The Dangers of Using Expired or Bad Tattoo Ink
As mentioned throughout this article, contamination is one of the most common reasons that tattoo ink goes bad. Contaminated tattoo ink is also one of the most dangerous factors when it comes to tattooing. Using contaminated tattoo ink can lead to Staph, Strep, and other dangerous infections. These infections can lead to improperly healed tattoos, permanent scarring, or even sepsis. Aside from the health risks associated with bad tattoo ink, using expired tattoo ink can also lead to less-than-optimal results.
Old, expired black tattoo ink can lead to dull gray results when used. Likewise, the vibrant colors of blue tattoo ink, pink tattoo ink, and other color tattoo inks will not be as vibrant and true as they were when the tattoo ink was fresh. Additionally, if the liquid in the ink has evaporated, the texture of the ink will be affected. This will impact the way it packs into the skin. Artists may be tempted to mix dried-out ink with water to reconstitute it. Not only can this lead to contamination, but the ink will not hold as well or last as long in the skin.
How Can I Make Sure My Tattoo Ink Is Safe?
- Buy Only Genuine Products: Reputable tattoo ink manufacturers like Quantum go to great lengths to ensure that their inks are sterile, safe, and properly labeled. Tattoo ink counterfeiters take none of these precautions and sell unsafe, often tainted products. To learn more about how to avoid counterfeit tattoo inks, make sure to read our blog on the topic.
- Make Sure it Is Properly Labeled: Genuine tattoo ink will be clearly labeled with an expiration date and a lot number. This not only lets you know how long the ink is good for, it can also help you report any potential problems to the manufacturer.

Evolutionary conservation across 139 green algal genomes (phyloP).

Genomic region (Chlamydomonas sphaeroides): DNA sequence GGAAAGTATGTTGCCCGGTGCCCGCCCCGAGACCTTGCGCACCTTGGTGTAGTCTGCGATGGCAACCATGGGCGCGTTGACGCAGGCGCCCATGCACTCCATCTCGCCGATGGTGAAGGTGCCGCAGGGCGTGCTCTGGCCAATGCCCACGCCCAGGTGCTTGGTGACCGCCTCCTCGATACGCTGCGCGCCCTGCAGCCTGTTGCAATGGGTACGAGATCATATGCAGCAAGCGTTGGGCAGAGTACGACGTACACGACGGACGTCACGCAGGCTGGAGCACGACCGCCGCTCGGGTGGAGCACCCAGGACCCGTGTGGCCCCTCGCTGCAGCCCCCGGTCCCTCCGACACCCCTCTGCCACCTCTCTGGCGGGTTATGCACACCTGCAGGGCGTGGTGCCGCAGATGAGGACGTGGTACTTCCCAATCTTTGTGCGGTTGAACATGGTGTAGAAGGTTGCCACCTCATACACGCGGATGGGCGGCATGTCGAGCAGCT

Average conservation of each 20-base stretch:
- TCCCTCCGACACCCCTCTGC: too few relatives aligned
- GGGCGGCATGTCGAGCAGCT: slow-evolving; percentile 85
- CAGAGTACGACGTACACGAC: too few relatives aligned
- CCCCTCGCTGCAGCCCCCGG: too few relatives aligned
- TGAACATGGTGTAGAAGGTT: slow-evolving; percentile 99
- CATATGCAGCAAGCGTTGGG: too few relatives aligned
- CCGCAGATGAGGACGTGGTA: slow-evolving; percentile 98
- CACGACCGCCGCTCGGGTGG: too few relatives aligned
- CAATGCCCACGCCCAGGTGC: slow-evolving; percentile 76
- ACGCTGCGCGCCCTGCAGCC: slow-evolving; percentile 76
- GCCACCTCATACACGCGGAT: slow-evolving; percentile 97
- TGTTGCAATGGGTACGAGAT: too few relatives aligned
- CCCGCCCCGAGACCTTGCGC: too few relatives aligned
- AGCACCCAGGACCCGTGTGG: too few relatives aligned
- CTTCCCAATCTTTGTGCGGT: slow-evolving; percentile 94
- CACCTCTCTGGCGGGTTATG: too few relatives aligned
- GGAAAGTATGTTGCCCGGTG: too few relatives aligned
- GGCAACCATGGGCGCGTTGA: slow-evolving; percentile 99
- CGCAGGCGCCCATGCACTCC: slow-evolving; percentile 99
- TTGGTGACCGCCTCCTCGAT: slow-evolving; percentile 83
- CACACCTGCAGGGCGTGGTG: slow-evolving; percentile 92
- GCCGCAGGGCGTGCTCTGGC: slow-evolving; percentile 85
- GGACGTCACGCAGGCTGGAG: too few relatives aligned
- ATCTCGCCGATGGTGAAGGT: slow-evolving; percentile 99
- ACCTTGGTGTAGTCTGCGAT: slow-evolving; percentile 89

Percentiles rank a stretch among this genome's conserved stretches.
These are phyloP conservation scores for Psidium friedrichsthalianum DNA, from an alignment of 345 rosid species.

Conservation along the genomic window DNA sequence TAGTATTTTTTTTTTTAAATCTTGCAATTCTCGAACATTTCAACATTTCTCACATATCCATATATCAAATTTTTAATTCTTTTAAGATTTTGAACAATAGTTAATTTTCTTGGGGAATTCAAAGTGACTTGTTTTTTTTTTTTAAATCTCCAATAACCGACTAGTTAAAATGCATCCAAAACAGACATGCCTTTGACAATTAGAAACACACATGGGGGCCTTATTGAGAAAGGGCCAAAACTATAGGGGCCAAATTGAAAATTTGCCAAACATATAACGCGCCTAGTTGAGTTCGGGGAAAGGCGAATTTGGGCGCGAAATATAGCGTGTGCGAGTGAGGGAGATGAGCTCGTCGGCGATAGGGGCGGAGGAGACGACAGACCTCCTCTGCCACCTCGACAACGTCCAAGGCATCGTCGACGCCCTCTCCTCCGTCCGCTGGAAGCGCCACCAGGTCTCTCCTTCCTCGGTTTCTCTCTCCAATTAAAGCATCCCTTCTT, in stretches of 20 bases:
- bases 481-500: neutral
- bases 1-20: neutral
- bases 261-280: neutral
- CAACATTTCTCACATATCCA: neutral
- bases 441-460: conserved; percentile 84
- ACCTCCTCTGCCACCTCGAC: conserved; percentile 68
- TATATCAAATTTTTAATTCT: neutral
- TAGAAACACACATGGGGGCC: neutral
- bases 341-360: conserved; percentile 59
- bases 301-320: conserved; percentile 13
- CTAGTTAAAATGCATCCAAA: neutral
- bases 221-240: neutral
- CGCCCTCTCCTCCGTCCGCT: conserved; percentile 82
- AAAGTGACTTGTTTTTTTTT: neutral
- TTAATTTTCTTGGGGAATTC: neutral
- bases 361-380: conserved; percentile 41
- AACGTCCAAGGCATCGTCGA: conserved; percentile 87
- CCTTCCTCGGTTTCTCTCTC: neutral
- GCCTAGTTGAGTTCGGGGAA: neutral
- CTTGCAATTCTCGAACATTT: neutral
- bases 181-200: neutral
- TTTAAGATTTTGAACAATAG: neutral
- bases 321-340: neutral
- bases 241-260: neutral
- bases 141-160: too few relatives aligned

- Only Open What You Need: It seems basic but is worth the reminder. Only open tattoo ink once you are ready to use it for the first time. That is relatively easy when you are only using black tattoo ink. However, when doing color work it can be tempting to open a rainbow of colors to work with. If you already have a blue and a pink tattoo ink open and need purple, consider blending it yourself if you don’t use purple often. Quantum Original Sets of 16 Colors plus white tattoo ink provide a ton of colors to work with and blend to your heart’s content.
- Store it Properly: As previously discussed, storing your tattoo ink properly increases its longevity and reduces the risk of contamination.
- Be Careful With Diluting: Only mixing solution, such as our Holy Water, or sterile water should be used to dilute tattoo ink.
When in Doubt, Throw it Out!
Is it really worth the $15-20 you spent on that bottle to allow potentially bad ink to harm your client or ruin your reputation? It may sound cliche, but whether the expiration date on the bottle has passed or your ink just looks and feels off, it is better to be safe than sorry.